afternoon school DRB

Starting School Later Improves Teenagers’ Performance and Behavior

By Contributor

 

Biological changes that teens experience during adolescents cause teens to be wired to stay up later and wake up later. This makes earlier start times for schools a real problem for most teenage students. Chronic sleep loss among teenagers has been associated with poor school performance and a higher risk for depressive symptoms, obesity, cardiovascular problems, risk-taking behaviors and athletic injuries, to name a few. Teens who are sleep-deprived make less academic progress. In addition, lack of sleep also causes teens to make poorer choices. Starting school later improves teenagers’ performance and behavior.
 

Biology, Not Laziness

When teens begin adolescence, their bodies natural production of melatonin changes. This change causes teens to feel alert longer. Most teens do not feel tired before 11 p.m. As a result, sleep experts suggest that “a teenager who goes to bed at 11 p.m. would need to sleep until 7:30 a.m. or later in order to obtain sufficient sleep.” Because many schools start at 8:00 a.m. or earlier, there are many teens who wake up much earlier than 7:30 a.m. This could have negative consequences as it causes students to be sleep deprived.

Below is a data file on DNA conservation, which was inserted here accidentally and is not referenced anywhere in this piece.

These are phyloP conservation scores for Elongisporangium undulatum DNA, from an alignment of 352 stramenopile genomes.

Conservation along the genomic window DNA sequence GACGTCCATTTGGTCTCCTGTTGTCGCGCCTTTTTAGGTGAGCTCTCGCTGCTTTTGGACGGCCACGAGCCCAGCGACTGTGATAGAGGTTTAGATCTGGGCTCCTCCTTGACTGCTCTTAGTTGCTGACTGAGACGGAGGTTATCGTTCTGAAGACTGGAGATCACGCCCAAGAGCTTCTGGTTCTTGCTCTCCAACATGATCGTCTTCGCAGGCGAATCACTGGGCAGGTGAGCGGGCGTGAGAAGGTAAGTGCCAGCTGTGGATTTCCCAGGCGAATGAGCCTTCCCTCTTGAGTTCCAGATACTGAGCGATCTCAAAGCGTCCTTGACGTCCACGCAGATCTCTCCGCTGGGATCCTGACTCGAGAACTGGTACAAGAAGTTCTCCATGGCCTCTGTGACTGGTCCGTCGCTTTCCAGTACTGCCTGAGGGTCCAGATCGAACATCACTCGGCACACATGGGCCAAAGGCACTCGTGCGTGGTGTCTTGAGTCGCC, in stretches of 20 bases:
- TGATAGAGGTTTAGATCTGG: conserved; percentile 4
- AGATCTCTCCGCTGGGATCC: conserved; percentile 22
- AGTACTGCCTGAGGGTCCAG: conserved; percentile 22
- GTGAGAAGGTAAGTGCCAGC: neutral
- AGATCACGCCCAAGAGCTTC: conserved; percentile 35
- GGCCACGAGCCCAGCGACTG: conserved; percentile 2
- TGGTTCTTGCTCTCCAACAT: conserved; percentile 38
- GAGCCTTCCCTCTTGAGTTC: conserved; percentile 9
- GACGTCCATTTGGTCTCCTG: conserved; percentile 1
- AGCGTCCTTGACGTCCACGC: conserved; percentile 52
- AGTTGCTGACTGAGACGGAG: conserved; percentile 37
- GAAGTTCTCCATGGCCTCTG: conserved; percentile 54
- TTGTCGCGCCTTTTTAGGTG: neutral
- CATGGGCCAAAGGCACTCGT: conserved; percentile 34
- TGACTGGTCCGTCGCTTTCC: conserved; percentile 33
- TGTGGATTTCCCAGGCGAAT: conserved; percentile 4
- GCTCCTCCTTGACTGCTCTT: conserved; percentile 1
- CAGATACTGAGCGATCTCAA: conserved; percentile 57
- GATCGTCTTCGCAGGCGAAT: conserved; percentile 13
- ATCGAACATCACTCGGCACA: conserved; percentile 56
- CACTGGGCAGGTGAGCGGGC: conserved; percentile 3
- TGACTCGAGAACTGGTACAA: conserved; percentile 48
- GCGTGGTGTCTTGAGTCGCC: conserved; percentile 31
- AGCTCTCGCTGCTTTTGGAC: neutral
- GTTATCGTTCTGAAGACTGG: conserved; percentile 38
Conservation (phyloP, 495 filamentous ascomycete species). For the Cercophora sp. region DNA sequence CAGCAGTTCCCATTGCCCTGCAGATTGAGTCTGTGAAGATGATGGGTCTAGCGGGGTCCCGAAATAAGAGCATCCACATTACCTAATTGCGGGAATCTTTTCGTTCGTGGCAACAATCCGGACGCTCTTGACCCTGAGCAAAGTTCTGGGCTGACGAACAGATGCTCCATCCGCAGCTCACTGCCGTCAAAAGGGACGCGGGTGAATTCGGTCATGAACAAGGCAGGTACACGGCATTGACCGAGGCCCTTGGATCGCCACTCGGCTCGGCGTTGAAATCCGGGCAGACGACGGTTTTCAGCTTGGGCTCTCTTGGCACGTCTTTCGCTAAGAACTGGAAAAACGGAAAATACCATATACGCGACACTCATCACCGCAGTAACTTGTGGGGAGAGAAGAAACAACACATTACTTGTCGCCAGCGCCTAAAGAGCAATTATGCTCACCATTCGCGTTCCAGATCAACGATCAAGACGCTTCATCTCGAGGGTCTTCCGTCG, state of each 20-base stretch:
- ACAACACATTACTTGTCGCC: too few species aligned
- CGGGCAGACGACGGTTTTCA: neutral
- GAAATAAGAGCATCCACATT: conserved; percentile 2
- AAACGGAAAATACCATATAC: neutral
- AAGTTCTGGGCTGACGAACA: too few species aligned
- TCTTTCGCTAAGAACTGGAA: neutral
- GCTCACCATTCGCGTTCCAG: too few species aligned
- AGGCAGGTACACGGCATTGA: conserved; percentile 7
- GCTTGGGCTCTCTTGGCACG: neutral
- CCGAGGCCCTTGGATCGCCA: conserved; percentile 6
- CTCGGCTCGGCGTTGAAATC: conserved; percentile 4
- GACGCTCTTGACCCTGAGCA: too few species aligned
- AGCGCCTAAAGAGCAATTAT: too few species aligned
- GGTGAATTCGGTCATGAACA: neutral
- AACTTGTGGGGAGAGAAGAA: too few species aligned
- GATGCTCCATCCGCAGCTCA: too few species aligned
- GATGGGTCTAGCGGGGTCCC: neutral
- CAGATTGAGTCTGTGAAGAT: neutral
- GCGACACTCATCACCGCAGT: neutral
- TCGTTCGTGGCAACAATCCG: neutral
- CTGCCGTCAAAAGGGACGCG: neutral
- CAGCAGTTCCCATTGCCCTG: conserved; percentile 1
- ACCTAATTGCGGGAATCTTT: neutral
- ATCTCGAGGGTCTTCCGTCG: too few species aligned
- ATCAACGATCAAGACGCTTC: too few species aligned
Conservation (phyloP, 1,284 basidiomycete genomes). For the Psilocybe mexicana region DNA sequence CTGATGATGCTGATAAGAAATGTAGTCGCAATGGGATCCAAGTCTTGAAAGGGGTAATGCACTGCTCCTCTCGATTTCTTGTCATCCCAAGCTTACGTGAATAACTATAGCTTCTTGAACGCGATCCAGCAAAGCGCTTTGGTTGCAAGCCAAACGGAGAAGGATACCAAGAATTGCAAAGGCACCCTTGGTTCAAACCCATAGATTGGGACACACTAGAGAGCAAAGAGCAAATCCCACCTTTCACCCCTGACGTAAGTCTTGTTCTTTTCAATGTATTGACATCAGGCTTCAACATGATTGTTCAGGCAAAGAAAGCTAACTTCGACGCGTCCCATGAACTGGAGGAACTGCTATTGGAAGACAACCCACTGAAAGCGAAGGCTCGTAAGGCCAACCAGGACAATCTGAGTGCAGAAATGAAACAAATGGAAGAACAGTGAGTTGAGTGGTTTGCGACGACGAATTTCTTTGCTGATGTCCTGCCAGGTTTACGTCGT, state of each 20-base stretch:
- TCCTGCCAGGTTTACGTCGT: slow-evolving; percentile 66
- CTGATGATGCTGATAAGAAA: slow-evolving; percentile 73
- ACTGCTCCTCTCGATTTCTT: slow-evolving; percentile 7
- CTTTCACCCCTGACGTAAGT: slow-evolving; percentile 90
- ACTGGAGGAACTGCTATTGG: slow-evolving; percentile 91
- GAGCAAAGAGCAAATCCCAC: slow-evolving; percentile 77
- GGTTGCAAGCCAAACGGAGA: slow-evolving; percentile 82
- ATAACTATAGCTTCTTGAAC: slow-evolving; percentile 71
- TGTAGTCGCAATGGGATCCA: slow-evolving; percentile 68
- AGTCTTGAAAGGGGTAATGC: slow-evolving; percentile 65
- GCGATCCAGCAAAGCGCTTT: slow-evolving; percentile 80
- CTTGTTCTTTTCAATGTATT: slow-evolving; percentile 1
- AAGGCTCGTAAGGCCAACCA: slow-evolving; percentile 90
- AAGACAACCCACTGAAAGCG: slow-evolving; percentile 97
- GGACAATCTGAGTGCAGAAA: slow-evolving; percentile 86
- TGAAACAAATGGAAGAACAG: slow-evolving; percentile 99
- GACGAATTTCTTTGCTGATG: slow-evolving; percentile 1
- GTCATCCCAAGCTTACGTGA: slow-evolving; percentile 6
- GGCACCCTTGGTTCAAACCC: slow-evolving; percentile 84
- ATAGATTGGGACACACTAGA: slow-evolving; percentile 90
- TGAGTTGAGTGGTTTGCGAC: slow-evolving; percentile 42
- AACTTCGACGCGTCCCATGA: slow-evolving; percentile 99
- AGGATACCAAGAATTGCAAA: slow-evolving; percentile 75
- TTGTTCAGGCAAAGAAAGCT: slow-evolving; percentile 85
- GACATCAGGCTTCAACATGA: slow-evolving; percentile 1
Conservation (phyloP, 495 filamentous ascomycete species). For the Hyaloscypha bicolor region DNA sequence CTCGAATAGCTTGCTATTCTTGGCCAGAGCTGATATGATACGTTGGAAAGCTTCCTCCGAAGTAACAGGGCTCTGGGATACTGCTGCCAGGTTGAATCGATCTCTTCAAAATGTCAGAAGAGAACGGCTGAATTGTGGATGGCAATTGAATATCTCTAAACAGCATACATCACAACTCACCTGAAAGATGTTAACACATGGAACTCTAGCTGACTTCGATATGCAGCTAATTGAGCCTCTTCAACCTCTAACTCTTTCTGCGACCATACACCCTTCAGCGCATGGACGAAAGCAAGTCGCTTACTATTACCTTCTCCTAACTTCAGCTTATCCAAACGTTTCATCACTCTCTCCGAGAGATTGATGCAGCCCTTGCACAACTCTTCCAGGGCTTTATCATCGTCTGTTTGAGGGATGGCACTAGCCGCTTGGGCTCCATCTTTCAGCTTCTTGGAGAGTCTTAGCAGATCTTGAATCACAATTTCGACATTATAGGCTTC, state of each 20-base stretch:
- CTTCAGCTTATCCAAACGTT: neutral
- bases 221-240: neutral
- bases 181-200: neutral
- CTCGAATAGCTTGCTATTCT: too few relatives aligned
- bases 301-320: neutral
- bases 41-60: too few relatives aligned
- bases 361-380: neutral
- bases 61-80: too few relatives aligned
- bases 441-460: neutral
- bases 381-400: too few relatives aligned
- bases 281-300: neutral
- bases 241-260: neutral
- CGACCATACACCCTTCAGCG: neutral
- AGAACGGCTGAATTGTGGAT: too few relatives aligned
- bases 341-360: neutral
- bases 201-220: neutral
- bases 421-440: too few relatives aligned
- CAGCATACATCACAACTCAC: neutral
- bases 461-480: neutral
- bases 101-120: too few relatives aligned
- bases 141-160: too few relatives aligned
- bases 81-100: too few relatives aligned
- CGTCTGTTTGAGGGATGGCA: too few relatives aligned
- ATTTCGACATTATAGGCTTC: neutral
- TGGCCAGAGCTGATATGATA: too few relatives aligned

Better Attention, Better Grades

Starting classes later leads to increased academic performance in teens. A 2017 study of children and adolescents in Florida suggested that adolescent students who experience an extra hour of sunlight before starting school demonstrate increased scores in reading and even greater increases in math scores. The students’ scores improved, regardless of the students’ race or gender. Students who don’t get 8-9 hours of sleep find it more difficult to concentrate in class and their ability to remember what they read or hear is impaired.
 

More Sleep, Less Risky Behavior

Lack of sleep may have negative effects on teens beyond impairing their performance in school;  sleep deprivation is similar to alcohol in its effect on judgment. When teens do not get enough sleep, teens are more likely to get into arguments with friends or family members. Tired teens are also more likely to turn to caffeine to help them stay awake. Because many caffeinated drinks contain a lot of sugar and high calories, this can put teens at risk for obesity. Moreover, sleep-deprived teens make worse decisions, including choosing to use drugs or alcohol, engaging in unsafe and/or risky behaviors, and being more easily swayed by peer pressure.

 

Teens brains may simply not be equipped to cope with early morning classes. Allowing teens to start classes later increases their performance in school. When teens are more rested, they are more likely to make healthy choices. Starting school later improves teens academic performance and behavior.